Going into Federal Reserve Chair Janet Yellen’s 32nd and final meeting, neither we nor the markets expected the Fed to make much news. Of note, however, in its statement after the meeting on 31 January, the Fed acknowledged recent firmer economic data and expressed confidence in inflation moving toward the 2% target later this year.
The macro data released since the Fed’s December rate hike has been broadly in line with the Fed’s outlook, and officials should be pleased that market pricing for policy rate normalization in 2018 is converging to the Fed’s own December “dot plot” median of three rate hikes in 2018. If that path is realized, it would place the federal funds rate just north of the Fed’s 2% inflation target and in the range that PIMCO has called “The New Neutral.”
A hike at the next Fed meeting in March ‒ which will be the first for incoming Chairman Jerome Powell ‒ is largely reflected in market pricing, and today’s statement did little to change that view.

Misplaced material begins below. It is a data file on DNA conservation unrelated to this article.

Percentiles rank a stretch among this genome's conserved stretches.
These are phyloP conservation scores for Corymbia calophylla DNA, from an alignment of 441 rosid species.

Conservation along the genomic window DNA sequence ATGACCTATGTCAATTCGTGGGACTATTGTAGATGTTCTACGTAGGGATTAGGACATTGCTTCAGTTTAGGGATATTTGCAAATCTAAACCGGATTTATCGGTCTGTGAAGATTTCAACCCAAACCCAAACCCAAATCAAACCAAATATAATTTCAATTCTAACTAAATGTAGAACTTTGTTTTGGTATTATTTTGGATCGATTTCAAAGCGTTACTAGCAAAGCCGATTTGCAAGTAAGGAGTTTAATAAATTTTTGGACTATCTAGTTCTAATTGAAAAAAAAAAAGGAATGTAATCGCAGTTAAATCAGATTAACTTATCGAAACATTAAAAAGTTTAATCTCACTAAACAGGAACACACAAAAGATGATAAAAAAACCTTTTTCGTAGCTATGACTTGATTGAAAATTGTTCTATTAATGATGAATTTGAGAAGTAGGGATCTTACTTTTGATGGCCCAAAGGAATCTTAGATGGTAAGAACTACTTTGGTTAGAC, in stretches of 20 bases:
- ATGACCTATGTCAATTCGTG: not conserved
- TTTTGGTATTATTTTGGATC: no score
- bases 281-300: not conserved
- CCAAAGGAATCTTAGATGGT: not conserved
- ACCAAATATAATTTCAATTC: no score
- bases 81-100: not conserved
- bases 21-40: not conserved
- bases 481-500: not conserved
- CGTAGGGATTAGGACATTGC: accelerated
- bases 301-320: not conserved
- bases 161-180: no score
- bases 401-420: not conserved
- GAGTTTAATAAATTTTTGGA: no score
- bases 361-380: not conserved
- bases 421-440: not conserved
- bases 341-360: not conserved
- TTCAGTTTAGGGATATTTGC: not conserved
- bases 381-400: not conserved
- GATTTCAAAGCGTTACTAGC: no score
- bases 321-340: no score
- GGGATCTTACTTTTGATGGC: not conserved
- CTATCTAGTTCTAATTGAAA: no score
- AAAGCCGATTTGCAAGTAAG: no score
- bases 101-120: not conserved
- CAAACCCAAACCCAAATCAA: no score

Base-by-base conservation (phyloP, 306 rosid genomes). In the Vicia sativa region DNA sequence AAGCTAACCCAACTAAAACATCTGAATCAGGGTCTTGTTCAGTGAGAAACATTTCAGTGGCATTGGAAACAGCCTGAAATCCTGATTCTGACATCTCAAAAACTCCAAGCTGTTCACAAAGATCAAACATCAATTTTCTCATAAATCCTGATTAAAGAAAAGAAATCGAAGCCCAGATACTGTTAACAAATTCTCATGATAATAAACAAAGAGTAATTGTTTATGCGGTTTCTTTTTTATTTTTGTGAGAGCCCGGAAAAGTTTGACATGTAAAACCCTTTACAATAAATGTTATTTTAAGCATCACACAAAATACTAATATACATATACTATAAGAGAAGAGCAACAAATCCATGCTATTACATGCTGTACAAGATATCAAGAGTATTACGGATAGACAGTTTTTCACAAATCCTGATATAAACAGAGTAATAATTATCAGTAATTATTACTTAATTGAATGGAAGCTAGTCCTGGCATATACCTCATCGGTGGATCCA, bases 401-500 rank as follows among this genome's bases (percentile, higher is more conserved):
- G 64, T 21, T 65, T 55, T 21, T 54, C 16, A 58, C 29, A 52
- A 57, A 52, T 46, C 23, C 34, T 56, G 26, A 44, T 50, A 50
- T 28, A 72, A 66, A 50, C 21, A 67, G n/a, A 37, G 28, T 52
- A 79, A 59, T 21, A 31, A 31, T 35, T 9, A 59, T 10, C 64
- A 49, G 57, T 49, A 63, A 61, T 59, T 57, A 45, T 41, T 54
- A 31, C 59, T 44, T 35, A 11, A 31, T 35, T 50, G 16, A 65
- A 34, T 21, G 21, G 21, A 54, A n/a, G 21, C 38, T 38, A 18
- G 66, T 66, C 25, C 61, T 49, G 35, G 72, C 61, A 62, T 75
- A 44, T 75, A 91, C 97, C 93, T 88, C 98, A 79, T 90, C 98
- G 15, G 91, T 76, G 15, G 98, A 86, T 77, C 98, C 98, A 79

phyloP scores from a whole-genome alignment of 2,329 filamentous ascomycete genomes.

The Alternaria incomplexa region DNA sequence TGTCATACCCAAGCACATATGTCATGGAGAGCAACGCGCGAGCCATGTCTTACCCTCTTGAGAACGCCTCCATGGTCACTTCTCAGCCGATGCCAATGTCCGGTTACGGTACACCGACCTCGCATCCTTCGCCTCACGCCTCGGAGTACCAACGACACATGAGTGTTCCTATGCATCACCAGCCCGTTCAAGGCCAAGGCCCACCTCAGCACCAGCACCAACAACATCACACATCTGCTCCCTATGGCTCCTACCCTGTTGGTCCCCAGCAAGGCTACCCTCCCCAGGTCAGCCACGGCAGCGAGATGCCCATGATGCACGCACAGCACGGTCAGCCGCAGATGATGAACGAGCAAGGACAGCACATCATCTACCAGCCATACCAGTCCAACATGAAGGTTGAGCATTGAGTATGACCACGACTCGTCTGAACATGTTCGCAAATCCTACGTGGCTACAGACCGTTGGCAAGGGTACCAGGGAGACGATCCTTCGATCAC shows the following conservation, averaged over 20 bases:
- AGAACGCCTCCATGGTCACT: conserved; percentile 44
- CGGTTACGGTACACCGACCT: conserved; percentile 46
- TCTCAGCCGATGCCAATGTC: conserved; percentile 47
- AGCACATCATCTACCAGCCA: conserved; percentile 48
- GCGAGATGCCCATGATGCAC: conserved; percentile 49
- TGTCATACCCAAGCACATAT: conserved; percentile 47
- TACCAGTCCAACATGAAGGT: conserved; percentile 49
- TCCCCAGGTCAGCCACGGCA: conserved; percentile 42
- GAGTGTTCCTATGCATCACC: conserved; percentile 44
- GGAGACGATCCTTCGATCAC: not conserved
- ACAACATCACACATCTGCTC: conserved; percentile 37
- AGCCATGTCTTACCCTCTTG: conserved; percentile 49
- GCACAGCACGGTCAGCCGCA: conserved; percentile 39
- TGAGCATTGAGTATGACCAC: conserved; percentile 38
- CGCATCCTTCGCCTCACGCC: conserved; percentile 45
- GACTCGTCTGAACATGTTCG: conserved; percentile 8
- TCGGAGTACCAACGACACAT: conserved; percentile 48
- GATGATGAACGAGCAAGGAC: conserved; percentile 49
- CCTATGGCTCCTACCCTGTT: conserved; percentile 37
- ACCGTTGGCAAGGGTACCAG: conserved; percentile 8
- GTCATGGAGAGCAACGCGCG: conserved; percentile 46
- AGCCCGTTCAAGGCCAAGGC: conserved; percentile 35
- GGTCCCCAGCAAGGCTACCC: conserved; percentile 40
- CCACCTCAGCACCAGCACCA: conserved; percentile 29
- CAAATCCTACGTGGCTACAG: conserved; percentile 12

Slightly higher inflation expected
However, the Fed’s statement noted that inflation “is expected to move up this year and to stabilize around the committee’s 2 percent objective over the medium term;” the previous statement had forecast that inflation would “remain somewhat below 2 percent.” The Fed’s outlook on household spending and business fixed investment were both upgraded to “solid.” The outlook remained unchanged as “roughly balanced” and employment gains also unchanged as “solid.”
As in December, today’s statement omitted any reference to the Fed’s ongoing program of balance sheet reduction, which has been well-communicated and in operation since October. As then Fed Governor Powell indicated in his confirmation hearings, he fully expects this program to continue and the balance sheet to continue shrinking for some time to come, until it is no larger than necessary to support the demand for currency and the bank reserves needed for the current operating system to function smoothly.
So the Fed today reinforced the case for a hike in March and two more later this year, which likely suits Chair Yellen ‒ and soon-to-be Chairman Powell ‒ just fine.